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Everything Geeky: The Meaning Of 'Geek' & How It's Misconstrued

Dee Doyle Dee Doyle
June 2nd, 2009 1:17pm EDT
A geek on The Big Bang TheoryWelcome to "Everything Geeky," a brand new regular column on Starpulse.com. Now I've been branded a geek my entire life after growing up in a comic book store and focusing more energy on the X-Men than American History.

First and foremost what we all have to realize is one simple truth: we're all geeks. The definition of geek has changed a lot over the years, but these days it seems to be a person who is overly obsessed with a subject or hobby. Now that does traditionally extend to things like computers, fantasy, and sci-fi, but believe it or not, a football fan who obsesses over the details of every play is a big old sports geek.

If you can love music more than breathing, you might just be a music geek, and if you can spend hours discussing the themes of your favorite movie, well, you're a movie geek. Theater geeks, computer geeks, art geeks, literary geeks - they are all the same thing with only a subject change in obsession.

Geekdom is all about taking love of a hobby or interest to a new level, one that might not exactly be healthy or recognized as sane by the mainstream, but love nevertheless. Can you gush about Lost and the smoke monster for hours at a time, or how about following everything that Taylor Swift does with a singleminded passion? Embrace your Geekdom, everyone!

BILL GATES


Bill Gates


Image © Insidefoto / PR Photos



Now, a common misconception is what makes a person a "geek," a "nerd," or a "dork." This all depends on the person and the definition you're using for them, but generally what separates a nerd from a geek is that they love learning just for the sake of learning. Geeks do tend to focus on subjects that they love, but not all across the board; nerds enjoy intellectualism, education, and waving their hands wildly at the front of the class. I proudly hold the nerd badge as well. A dork, however, is commonly the person who is awkward, socially inept, quirky, and well meaning. A nerd can be a geek and a dork, or a dork can be a nerd and a geek. Steve Urkel was a dorky nerdy geek, and he's one of the funniest and most beloved characters on television. Coincidence, I think not!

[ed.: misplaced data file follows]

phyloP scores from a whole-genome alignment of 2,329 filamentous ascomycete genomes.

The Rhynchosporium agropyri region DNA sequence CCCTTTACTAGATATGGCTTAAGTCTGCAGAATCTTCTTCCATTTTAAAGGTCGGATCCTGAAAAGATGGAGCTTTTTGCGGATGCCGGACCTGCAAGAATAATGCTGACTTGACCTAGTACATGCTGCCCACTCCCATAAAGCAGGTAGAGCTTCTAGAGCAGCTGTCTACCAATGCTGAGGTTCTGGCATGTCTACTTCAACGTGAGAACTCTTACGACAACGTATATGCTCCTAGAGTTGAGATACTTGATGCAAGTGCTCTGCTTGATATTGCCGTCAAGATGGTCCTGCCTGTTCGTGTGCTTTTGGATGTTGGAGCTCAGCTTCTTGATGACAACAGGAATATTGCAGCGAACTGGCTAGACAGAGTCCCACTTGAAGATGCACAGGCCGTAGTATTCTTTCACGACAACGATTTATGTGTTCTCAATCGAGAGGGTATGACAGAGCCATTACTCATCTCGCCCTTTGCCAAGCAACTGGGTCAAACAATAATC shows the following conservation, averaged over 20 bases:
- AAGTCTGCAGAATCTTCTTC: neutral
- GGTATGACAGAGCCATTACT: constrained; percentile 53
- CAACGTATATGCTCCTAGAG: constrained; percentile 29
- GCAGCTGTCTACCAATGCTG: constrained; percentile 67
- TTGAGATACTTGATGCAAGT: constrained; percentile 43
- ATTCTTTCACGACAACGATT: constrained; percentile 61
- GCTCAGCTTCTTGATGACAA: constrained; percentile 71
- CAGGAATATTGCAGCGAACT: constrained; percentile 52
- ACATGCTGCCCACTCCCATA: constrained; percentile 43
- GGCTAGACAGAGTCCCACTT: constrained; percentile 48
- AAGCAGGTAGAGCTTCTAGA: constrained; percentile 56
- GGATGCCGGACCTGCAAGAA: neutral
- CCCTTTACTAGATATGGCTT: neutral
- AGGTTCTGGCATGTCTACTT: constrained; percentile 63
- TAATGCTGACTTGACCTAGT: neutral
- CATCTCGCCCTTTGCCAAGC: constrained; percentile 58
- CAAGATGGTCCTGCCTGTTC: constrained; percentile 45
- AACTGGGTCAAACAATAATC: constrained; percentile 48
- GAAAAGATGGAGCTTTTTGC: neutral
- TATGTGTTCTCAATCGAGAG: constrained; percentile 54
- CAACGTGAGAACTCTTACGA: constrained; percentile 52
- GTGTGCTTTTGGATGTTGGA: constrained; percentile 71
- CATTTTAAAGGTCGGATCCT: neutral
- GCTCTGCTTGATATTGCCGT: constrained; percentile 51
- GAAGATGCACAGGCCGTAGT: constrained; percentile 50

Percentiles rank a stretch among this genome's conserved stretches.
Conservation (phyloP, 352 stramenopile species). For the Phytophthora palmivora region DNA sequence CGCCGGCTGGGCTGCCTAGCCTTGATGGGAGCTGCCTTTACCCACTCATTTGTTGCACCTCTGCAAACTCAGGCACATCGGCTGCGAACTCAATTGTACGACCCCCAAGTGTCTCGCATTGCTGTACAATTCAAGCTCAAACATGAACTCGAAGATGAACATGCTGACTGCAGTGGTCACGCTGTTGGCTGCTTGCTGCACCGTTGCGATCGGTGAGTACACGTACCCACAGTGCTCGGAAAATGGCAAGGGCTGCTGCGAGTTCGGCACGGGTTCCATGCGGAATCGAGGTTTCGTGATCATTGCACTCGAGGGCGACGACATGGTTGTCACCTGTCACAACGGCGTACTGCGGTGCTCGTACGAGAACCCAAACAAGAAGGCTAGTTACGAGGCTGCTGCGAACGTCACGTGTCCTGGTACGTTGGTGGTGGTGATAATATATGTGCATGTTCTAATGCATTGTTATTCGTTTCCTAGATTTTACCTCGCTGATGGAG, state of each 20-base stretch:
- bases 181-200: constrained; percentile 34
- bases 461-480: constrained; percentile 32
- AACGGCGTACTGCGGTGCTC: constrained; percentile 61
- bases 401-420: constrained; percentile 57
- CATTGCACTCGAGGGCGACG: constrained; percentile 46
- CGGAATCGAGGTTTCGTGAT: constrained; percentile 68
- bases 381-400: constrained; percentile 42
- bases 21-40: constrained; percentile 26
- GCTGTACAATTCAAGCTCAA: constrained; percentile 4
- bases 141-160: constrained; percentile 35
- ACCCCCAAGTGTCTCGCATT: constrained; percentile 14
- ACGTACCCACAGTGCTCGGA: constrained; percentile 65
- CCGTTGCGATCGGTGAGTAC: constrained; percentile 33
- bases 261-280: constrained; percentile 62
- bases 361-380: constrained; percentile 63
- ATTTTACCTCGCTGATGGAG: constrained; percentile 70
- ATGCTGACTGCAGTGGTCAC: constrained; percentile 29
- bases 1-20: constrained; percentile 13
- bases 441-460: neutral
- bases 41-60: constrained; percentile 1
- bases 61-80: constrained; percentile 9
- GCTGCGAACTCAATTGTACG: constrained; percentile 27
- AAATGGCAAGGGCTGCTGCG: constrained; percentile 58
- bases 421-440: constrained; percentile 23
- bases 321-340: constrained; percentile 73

STAR TREK


Star Trek


Image © Paramount Pictures



Geeks have really grown over the years, not just in terms of how we perceive ourselves but how the world perceives us too. While it might have once been an insult, it can hardly be insulting anymore when a person like Bill Gates is a multi-millionaire, or how Rock Band sells wildly to all ages and backgrounds. Look at how successful Star Trek has been, or how comic book movies are now breaking records left and right because everyone loves them, not just the geeks.

Geeks shall inherit the earth, and so we have, but it has been a slow and subtle takeover. Now everyone is obsessed with technology, with their Blackberries and iPhones, and the digital age is without a doubt the age of the geek. Shows like "Beauty and the Geek" and "The Big Bang Theory" are whole heartedly embraced and beloved. Why fight it? Pick up your favorite hip geeky t-shirt at thinkgeek.com and join the party already in progress.

BEAUTY & THE GEEK


Beauty and the Geek


Image © The CW Television Network



This column may focus on a little more traditional geekdoms, such as video games, comic books, pop culture movies and TV, and electronics, but you can always comment with your own favorite geeky hobbies and suggest ideas for the future. We'll talk nerdy to one another and come out with only the best binary. Get it? Got it? Good. Then bring on the geek speak!

Read Dee's next Everything Geeky installment, "The E3 Breakdown"

Dee Doyle
Story by Chelsea 'Dee' Doyle

Starpulse contributing writer